Working with HTML forms, the only way to run and test the design and scripting in a form is to build your own custom Java application (or using the managed client assembly in .NET, but this is not discussed any further here. ). (For PDF forms, the Designer comes with a built-in Acrobat Reader which enables you to quickly see the form rendered into PDF. However, this preview-function does not allow you to test your server side scripts as there is no forms server available in the Designer). Although LiveCycle Forms comes with code examples as to how this can be achieved, this still entails that a certain minimum amount of coding must be performed before the form development can take place . Moreover, in our experience, spending some time on the application through which you later are to extensively test all of your form designs can really prove to be a valuable investment.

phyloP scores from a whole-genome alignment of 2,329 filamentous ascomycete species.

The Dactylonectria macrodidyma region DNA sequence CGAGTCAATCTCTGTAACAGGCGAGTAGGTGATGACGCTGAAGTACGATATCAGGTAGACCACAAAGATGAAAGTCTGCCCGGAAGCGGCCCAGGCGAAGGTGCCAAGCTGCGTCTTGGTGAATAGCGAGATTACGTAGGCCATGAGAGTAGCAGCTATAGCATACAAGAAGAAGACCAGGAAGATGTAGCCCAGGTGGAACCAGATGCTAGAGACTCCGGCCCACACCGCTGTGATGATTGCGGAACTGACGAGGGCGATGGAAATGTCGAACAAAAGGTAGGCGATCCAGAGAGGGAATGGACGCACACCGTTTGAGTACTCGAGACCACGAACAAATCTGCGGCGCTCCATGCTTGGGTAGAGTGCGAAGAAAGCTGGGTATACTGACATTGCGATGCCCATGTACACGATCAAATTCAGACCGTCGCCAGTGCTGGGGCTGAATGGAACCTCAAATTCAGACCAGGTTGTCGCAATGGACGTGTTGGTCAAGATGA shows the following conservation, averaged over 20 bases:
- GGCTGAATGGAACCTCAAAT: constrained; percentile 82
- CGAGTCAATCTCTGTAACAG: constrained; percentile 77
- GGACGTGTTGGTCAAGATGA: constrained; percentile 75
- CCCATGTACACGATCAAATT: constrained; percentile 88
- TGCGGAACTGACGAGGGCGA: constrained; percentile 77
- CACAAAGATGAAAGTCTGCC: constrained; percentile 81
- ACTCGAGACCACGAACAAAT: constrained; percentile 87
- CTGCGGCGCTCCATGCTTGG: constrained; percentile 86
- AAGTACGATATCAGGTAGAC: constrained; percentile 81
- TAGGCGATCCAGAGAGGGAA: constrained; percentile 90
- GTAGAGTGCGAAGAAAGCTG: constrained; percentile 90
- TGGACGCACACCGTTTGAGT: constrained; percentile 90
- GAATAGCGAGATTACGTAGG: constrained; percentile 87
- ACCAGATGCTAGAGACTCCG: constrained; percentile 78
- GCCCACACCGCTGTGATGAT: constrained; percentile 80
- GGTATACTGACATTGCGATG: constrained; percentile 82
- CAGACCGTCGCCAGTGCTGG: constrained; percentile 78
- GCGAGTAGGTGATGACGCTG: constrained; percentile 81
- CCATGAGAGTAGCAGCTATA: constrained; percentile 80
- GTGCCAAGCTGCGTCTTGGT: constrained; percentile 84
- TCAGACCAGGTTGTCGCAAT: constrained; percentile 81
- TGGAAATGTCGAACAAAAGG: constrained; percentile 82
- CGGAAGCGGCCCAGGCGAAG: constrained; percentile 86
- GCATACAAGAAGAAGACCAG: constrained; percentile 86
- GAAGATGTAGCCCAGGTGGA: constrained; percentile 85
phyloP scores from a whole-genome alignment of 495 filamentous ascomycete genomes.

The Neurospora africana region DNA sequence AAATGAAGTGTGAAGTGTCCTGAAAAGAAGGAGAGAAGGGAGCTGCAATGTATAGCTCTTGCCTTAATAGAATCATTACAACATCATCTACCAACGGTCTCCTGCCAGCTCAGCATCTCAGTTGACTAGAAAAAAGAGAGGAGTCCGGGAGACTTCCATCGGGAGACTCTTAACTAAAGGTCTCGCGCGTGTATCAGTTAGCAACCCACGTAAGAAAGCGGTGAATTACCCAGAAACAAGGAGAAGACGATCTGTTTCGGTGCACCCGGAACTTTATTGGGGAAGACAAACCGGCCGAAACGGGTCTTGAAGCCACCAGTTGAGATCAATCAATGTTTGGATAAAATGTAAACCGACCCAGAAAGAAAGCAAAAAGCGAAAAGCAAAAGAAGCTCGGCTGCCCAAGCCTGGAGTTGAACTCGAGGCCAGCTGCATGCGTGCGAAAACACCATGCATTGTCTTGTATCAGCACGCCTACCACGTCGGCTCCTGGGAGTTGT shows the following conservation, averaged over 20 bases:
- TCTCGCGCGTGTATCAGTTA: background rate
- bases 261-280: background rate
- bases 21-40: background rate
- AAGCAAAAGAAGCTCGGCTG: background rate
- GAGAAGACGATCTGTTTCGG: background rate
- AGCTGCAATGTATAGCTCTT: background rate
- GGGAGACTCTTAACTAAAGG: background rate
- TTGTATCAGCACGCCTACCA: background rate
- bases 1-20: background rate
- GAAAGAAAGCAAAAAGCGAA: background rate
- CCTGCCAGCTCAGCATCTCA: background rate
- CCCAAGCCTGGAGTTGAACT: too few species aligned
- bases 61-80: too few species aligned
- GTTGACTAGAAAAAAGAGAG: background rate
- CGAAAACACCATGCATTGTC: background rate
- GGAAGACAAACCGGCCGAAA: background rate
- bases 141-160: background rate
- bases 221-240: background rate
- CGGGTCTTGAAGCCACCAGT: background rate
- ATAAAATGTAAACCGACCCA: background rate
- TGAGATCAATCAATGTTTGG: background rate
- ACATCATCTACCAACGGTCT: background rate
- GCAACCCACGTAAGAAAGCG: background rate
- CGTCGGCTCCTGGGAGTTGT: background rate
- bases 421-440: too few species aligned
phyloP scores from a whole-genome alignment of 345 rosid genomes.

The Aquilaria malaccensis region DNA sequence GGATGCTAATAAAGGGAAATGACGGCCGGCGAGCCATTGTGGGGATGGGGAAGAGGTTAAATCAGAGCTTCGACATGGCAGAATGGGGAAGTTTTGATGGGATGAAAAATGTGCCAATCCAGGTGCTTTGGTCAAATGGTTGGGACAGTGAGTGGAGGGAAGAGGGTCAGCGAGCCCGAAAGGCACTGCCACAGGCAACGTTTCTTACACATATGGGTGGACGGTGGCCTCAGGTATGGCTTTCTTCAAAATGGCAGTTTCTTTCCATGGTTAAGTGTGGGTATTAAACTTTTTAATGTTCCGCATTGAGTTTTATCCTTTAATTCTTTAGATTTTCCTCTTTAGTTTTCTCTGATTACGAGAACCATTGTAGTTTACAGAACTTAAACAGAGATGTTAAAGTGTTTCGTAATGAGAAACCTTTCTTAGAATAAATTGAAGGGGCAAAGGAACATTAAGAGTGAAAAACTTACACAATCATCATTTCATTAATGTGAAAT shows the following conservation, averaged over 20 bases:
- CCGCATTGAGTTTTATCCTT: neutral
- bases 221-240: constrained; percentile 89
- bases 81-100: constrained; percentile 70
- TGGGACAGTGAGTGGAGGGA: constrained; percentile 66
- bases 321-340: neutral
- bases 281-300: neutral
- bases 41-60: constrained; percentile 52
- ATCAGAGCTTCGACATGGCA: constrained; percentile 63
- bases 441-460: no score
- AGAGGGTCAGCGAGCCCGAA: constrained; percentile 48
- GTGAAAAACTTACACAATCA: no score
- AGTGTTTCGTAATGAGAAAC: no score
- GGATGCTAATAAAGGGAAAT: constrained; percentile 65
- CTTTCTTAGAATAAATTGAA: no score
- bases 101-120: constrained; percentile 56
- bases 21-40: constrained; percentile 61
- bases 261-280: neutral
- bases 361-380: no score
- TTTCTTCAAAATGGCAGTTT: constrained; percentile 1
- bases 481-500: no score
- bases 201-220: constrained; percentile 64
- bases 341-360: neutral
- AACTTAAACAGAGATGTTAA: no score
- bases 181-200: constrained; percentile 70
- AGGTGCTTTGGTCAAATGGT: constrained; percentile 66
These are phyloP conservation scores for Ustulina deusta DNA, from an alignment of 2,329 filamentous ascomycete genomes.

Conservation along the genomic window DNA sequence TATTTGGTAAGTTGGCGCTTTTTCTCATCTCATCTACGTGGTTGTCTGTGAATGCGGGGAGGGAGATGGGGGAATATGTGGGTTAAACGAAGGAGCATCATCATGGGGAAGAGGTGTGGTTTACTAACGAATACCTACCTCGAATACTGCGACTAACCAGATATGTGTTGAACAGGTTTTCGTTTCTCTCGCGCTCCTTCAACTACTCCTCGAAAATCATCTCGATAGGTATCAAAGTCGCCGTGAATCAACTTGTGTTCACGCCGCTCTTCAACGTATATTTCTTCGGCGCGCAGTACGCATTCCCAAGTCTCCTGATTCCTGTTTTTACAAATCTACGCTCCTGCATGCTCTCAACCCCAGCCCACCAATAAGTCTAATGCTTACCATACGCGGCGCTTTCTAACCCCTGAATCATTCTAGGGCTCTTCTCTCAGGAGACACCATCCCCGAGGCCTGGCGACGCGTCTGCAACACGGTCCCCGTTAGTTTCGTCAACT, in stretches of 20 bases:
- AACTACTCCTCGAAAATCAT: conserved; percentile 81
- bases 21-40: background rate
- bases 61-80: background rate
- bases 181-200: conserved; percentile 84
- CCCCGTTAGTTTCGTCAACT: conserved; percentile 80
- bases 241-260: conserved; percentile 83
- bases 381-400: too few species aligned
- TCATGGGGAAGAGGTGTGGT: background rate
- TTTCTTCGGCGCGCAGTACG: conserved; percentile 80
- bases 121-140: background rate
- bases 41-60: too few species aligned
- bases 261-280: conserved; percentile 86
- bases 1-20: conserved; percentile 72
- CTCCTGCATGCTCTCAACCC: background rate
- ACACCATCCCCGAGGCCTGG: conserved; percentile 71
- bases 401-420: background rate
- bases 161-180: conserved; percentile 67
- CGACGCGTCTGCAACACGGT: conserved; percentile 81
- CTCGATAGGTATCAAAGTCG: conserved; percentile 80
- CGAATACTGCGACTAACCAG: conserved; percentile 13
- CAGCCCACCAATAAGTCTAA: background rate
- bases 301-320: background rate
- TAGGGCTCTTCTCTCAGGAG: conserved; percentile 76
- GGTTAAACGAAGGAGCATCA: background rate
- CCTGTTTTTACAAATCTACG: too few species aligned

Developing forms in the Designer is a fairly straightforward task. Fields and structural elements are dragged onto the pages of your form, and their graphical properties are tailored to your liking using visually familiar controls such as property windows and draggable elements. The same has to be said when it comes to scripting your form. Hiding a field on your form based on the selection of a certain radio button further up the page can be achieved by just a few lines of JavaScript. However, what this also means is that the form developer needs to possess a certain minimum proficiency in JavaScript. In fact, since Adobe LiveCycle Forms relies on scripting to handle calculations and interaction logic, and given the fact that virtually all the aspects of the form can be accessed in this way, the things you can achieve in your forms is to a large extent restricted only by amount and complexity of JavaScript you want to use. In our experience, a form containing many scripts can quickly become difficult to maintain over time if one does not carefully plan or agree upon coding conventions. This is mainly due to the fact that in the Designer, scripts can be attached to virtually every element in the form, even subforms and other structural elements, and in LiveCycle Designer 7 (the current standalone release of the Designer), it is not possible to get an overview of the scripts used in a form, other than to employ crude techniques like textual searches in the actual form definition XML, which can be both tedious and awkward. This feature has been implemented in LiveCycle Designer 8, which was released in November 2006 [15], bundled with the Adobe Acrobat 8 Professional software. This version of the Designer is not yet available as a standalone product. Moreover, until Adobe releases the next version of Adobe LiveCycle Forms, the new features in Designer 8 are not fully accessible [16].